With the fall of Mosul within sight, the battle against the Islamic State of Iraq and the Levant terror group will shift to other domains and areas, the chairman of the Joint Chiefs of Staff said in a recent interview.
The offensive in Mosul is just one part of the total offensive against ISIL, Marine Corps Gen. Joe Dunford said. He spoke with media aboard his aircraft after a week spent traveling to Turkey, Saudi Arabia and Iraq to assess the situation and talk with leaders in the region and on the ground.
ISIL’s defeat in Iraq and Syria is underway. Iraqi forces have entered Mosul and Syrian forces have moved to isolate Raqqa. “From my perspective, the physical caliphate consists of Raqqa and Mosul,” Dunford said. “That’s the source of where they plan attacks for external operations and that’s the source for the credibility of their narrative.”
ISIL leaders declared a caliphate in June 2014, hoping to legitimize their claims. More than 45,000 foreign fighters drifted to Syria and Iraq to support the group, even though no Islamic leader supported the terror group’s claims.
Still, ISIL was holding ground, collecting taxes, exploiting the people of the area, and planning attacks on Islamic and Western countries. But now the territory is shrinking and they are under attack from Iraqi and Syrian forces supported by a global coalition.
“In my judgment, what Mosul does is reduce ISIL inside of Iraq back to an insurgency with terrorist actions and get them to a level where Iraqi security forces with a minimum level of outside support will be able to manage the violence inside Iraq,” the general said. “It denies ISIL freedom of movement and sanctuary inside Iraq.”
The simultaneous campaigns in Iraq and Syria have reduced the ground ISIL can hold. This has a further benefit in eliminating their revenue streams from taxes, shakedowns and oil production, he said.
“The physical caliphate affects the virtual caliphate, which affects the narrative and the physical resources,” Dunford said. “And it further ‘disincentivizes’ people who want to be foreign fighters from coming to the region.”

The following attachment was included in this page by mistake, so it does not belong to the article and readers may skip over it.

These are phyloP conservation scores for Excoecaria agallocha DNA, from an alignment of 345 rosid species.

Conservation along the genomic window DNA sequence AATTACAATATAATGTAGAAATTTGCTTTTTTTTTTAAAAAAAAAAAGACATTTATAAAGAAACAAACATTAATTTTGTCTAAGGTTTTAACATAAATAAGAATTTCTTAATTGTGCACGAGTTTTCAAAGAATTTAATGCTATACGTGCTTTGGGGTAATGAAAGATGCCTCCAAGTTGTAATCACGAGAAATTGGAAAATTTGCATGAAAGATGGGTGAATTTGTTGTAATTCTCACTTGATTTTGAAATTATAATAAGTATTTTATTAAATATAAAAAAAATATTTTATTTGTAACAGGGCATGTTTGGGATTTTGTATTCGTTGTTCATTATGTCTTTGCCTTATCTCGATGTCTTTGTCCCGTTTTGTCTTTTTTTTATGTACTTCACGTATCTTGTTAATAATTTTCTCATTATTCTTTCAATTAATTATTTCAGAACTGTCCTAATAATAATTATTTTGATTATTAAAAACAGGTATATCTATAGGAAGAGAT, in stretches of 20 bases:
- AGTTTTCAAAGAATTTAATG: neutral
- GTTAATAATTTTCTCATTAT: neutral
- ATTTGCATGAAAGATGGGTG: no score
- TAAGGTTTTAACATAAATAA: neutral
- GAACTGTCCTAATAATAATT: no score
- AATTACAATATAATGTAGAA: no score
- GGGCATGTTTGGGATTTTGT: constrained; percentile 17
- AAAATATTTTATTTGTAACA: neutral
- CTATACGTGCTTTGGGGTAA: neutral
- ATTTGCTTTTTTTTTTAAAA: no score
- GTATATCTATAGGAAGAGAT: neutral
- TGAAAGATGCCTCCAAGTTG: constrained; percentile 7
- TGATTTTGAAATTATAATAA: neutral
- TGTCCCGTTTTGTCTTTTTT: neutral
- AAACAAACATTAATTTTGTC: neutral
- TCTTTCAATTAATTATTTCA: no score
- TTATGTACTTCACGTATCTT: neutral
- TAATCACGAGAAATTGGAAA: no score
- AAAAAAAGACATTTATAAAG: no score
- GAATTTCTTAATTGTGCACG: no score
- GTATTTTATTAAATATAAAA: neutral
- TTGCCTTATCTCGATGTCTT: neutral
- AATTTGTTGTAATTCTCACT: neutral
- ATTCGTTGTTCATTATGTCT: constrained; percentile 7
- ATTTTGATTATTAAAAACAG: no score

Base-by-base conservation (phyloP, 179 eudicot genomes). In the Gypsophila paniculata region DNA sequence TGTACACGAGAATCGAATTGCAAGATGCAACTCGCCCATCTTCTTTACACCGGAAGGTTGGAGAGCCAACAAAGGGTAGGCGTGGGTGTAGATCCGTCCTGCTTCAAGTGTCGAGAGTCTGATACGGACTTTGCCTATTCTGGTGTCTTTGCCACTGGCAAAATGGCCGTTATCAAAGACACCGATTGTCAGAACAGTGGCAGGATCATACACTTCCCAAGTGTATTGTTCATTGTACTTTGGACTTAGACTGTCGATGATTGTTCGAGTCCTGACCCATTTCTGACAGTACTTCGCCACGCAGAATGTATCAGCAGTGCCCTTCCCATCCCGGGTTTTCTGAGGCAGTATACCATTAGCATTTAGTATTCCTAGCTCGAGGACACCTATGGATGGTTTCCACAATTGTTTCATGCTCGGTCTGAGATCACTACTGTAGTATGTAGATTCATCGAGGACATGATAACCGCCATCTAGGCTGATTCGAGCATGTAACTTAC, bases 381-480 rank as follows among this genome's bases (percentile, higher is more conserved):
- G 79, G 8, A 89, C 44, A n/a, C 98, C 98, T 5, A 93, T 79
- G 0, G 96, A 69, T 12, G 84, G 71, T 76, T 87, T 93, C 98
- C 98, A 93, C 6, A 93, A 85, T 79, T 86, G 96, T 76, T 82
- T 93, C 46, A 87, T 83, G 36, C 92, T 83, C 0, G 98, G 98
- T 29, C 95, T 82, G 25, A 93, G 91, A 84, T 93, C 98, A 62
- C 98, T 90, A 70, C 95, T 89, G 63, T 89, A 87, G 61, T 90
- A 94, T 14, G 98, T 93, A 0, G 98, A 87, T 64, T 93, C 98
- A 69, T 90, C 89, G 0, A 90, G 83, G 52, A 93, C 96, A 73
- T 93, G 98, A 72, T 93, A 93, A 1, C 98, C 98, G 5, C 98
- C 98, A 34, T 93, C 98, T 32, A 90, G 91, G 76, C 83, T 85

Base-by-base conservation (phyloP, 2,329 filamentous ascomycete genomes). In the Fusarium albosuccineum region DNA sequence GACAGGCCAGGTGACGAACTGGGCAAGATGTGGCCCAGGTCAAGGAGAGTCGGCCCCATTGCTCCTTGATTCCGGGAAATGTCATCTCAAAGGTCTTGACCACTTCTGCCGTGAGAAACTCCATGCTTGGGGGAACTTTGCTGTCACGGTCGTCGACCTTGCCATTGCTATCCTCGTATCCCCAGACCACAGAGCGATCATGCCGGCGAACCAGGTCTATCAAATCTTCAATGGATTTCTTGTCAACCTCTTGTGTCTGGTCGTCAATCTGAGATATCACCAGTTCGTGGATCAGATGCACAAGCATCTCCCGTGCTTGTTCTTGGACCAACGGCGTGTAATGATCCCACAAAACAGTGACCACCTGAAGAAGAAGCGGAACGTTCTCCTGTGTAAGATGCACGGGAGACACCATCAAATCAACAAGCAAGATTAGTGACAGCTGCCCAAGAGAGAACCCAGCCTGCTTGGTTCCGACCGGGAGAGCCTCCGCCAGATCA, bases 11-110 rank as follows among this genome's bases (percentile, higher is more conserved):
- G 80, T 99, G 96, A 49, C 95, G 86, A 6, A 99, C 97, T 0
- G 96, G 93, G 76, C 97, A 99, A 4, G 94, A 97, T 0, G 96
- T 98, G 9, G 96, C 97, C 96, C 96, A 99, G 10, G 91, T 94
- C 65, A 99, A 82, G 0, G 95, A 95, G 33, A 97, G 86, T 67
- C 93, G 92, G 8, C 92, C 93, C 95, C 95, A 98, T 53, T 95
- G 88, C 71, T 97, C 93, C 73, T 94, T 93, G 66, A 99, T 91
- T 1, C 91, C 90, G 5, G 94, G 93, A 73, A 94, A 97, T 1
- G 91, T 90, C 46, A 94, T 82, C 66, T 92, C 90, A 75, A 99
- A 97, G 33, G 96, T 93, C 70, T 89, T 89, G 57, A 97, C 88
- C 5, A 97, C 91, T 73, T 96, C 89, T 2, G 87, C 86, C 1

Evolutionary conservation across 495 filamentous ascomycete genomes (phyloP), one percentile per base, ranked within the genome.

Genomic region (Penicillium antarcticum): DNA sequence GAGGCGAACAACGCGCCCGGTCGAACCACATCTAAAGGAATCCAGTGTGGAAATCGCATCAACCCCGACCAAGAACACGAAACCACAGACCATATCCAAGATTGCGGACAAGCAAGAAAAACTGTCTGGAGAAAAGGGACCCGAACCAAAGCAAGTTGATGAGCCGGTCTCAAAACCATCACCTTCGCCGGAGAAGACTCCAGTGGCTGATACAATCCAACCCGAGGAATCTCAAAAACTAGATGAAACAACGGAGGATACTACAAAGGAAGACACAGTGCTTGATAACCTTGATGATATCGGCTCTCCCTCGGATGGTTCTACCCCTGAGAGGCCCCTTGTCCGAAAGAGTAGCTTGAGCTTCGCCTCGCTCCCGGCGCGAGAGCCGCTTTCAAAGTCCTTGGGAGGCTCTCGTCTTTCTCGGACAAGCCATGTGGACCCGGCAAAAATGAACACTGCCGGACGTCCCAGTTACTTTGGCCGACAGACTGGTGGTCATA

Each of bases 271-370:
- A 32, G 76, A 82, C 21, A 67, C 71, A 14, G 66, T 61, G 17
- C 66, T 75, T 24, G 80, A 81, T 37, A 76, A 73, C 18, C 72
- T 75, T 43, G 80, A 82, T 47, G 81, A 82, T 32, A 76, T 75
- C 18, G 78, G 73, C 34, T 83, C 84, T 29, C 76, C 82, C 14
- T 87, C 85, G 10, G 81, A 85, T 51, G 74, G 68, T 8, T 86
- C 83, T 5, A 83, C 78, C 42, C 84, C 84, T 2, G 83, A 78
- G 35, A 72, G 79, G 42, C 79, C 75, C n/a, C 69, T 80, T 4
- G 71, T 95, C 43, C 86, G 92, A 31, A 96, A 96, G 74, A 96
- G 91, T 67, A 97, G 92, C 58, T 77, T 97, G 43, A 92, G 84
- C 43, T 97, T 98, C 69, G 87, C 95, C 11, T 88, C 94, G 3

Once Raqqa and Mosul are seized, the last remaining ISIL stronghold is in the Euphrates River Valley near Qaim, Iraq.
Libya and West Africa
Operations against the group also continue in other areas where it has surfaced. In Nigeria, Boko Haram pledged allegiance to the group last year, but it has split in two and one portion is sanctioned by ISIL. “Right now, with local forces we’re providing some support, the French are providing support and we’ve kept pressure on them,” the general said. “It’s fair to say, they have lost momentum in West Africa.”
In Libya, a coalition has been conducting strikes on the group and ISIL is now reduced to a very small part of Sirte, Dunford said, noting that at a minimum, they have been disrupted and disorganized inside Libya.
In Afghanistan, ISIL held ground near Jalalabad, but the Afghan government launched three major operations against them this year, defense officials said, and where ISIL once numbered in the thousands, it is now in the hundreds and further lacking organization and leadership.
The ideology is still dangerous, the chairman said, and as ISIL is pressured they will revert to guerilla and insurgent warfare wherever possible. The group is encouraging their adherents to stay in their home countries, Dunford said. The global coalition is also looking for ways to stop fighters from coming home from Iraq and Syria to launch attacks.
The fight in cyberspace against the virtual caliphate continues, and DoD is cooperating with other agencies and other governments to win that battle, the chairman said.
(Follow Jim Garamone on Twitter: @GaramoneDoDNews)